Saturday, December 27, 2014

Something I Ate

The calm before the crab.

For us, holidays have boiled down to being all about the food.  We shop. We cook. We eat. We clean up. Repeat. More precisely, Eric cooks. I set the table and we all clean up.
Crab craziness. 
The children are now grown and married or about to marry and such. The grandchildren have yet to arrive. Holidays can be whatever we make it and we make it about eating. It's the 27th of December.  I've been sick with a nasty cold all week and have finally given in to it. I'm in bed thinking about the last couple weeks.

We have eaten and eaten well. We had friends over for a "bring your own crab dinner". We had a nephew over for brunch. I hosted the Park School staff holiday party and 25 teachers came over one afternoon. That was easy because they brought everything and then took it all away again. Allie arrived from New York City and my brother and sister-in-law joined us for dinner one night. Eric made an excellent Spaghetti Bolognese sauce and butter lettuce salad with Green Goddess dressing. The man can cook.

In Grandpa Pat's plaid. 

Then it was Christmas. Christmas Eve crab dinner for seven. Christmas breakfast. 

Christmas breakfast. 

Standing rib roast for Christmas Dinner. It is such a luxury to be able to splurge on great food and special feasts. And no matter how you slice it, we can eat at the top of the food chain at home for a fraction of the cost of eating out. Factor in leftovers galore and you're amortizing nicely.

It's a bit ironic, because this year food has not really been my friend. Multiple bouts of major gastric distress have clouded many days. Severe abdominal pain nearly landed me in the hospital. I did end up in the doctor's office. She was flummoxed by the symptoms and put me on an extremely restrictive "Low FODMAP" regimen. If you've never heard of this dietary program, consider yourself blessed. You really don't want to know.

Counterintuitive as hell; you can eat half the fruits, but not the other half. Same with vegetables. No avocado, wheat, lactose, gum. It goes on and on. I've blocked it out, but it did work. All the symptoms disappeared while I was on it. After six weeks I couldn't stick to it and started cheating. The symptoms returned. I talked to a friend who is a nurse and she suggested I just avoid gluten, garlic and onions since they so commonly create issues.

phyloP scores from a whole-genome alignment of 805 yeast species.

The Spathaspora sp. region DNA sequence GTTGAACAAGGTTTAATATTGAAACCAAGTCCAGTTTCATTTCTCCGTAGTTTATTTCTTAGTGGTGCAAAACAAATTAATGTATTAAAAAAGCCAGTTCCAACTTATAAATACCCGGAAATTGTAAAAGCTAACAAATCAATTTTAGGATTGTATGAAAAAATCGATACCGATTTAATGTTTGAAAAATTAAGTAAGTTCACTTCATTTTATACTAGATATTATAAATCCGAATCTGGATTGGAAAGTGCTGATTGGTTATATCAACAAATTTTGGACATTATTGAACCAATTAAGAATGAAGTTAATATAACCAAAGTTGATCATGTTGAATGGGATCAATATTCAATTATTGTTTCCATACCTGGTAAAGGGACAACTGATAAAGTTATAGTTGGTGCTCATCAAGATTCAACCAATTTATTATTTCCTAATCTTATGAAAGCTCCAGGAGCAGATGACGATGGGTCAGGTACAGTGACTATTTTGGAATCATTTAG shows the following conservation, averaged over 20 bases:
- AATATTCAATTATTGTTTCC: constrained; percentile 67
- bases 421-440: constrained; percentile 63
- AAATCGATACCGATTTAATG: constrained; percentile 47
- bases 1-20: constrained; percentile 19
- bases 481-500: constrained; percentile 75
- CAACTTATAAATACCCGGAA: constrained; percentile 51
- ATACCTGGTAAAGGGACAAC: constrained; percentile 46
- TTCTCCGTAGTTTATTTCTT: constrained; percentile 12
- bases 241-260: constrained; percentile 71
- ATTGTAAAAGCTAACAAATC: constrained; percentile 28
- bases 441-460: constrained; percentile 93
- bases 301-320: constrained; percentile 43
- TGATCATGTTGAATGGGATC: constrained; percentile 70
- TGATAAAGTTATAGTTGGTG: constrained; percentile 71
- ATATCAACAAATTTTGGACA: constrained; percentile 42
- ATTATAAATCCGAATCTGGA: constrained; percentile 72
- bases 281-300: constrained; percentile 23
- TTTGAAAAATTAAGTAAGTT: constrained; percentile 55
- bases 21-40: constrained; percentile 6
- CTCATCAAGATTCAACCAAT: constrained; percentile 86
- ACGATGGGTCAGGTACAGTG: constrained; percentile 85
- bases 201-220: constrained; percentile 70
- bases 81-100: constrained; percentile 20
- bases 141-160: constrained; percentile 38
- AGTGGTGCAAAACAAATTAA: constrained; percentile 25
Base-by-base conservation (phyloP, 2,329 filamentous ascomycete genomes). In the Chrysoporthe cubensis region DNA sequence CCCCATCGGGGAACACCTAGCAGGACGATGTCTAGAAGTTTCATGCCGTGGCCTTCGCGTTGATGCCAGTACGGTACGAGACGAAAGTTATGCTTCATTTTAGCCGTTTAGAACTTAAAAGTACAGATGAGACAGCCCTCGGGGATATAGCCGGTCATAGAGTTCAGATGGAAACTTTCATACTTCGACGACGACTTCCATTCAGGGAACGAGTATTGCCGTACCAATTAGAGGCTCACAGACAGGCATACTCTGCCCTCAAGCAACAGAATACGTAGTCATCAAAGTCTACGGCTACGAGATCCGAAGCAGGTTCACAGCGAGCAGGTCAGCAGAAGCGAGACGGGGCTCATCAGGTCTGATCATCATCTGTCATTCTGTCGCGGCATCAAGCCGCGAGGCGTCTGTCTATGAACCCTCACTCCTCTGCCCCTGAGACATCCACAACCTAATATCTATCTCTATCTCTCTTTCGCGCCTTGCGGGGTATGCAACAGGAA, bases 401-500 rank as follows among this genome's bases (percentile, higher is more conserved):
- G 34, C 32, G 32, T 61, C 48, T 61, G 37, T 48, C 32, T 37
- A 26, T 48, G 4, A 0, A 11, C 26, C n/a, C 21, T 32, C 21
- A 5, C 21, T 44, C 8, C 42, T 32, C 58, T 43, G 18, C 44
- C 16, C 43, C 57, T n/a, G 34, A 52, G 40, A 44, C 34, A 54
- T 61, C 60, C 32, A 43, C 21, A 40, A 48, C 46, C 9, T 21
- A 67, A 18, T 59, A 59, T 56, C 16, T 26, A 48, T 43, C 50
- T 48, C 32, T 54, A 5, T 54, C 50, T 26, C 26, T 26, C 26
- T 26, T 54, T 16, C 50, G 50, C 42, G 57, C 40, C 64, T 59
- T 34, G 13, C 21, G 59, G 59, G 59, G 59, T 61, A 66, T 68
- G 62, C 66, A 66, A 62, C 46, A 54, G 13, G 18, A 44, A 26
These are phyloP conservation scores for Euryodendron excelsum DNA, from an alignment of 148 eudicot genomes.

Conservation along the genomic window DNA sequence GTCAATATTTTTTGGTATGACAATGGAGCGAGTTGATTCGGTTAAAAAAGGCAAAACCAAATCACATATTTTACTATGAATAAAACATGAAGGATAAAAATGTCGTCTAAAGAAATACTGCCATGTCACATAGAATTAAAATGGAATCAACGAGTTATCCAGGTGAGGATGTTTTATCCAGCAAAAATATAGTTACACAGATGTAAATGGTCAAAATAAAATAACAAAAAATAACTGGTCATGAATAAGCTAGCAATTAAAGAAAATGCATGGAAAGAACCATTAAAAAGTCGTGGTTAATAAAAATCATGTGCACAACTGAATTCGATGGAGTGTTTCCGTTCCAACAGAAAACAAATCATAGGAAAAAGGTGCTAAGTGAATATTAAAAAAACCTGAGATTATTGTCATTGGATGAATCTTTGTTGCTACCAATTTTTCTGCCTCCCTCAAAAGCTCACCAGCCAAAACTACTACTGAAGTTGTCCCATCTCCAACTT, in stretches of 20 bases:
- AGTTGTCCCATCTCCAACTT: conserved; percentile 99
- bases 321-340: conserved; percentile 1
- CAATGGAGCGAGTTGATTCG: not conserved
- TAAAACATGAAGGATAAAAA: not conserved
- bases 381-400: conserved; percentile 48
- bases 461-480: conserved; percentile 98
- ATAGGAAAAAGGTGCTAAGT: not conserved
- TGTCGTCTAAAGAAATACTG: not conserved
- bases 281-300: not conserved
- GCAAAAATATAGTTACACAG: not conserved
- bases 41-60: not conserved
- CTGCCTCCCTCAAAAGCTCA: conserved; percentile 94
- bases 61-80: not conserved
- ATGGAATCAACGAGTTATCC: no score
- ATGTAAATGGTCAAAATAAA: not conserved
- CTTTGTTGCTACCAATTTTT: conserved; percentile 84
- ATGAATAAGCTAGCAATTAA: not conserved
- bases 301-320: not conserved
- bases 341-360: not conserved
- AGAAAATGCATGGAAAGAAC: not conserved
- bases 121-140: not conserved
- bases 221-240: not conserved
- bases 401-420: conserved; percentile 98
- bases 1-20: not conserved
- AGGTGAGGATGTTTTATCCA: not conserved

The good news is that it worked. Garlic and cooked onions were reintroduced successfully. The bad news is, I'm obviously gluten-sensitive. I hate being someone with dietary constraints. No bread, cake, cookies! No regular pasta! I do not want to be that annoying person who has to tell their host about food restrictions. However, it appears that I am. It's really not that bad. There are so many choices out there and Eric is a sport about gluten free cooking and makes all sorts of accommodations.

I seem to find plenty to eat. Rice, corn, potatoes. I may be the only person to give up gluten and not lose weight. I'm just happy to not gain weight. I've decided that not gaining weight is a successful diet at my age. I miss cupcakes from Sweet Things and sticky buns from Beth's Kitchen, but I'm still eating pretty high on the hog. And I've got my avocados back. Now, if I can just get rid of this cold, I'll be able to taste them again. 

Merry Christmas, Happy Hanukkah and good eating to all!

Ruby admires my breakfast in bed. 


  1. I can relate to this. Various health problems recently led to a complete change of my diet. I now subscribe to the nutritional advice articulated in Grain Brain.

    It's worked well for me but, when I describe the benefits of this diet to people, I'm surprised by the negativity I get back. People don't like to be told what they should and should not be eating.

    Great blog! I always enjoy reading it. I think you are ready for the next logical step - writing a book!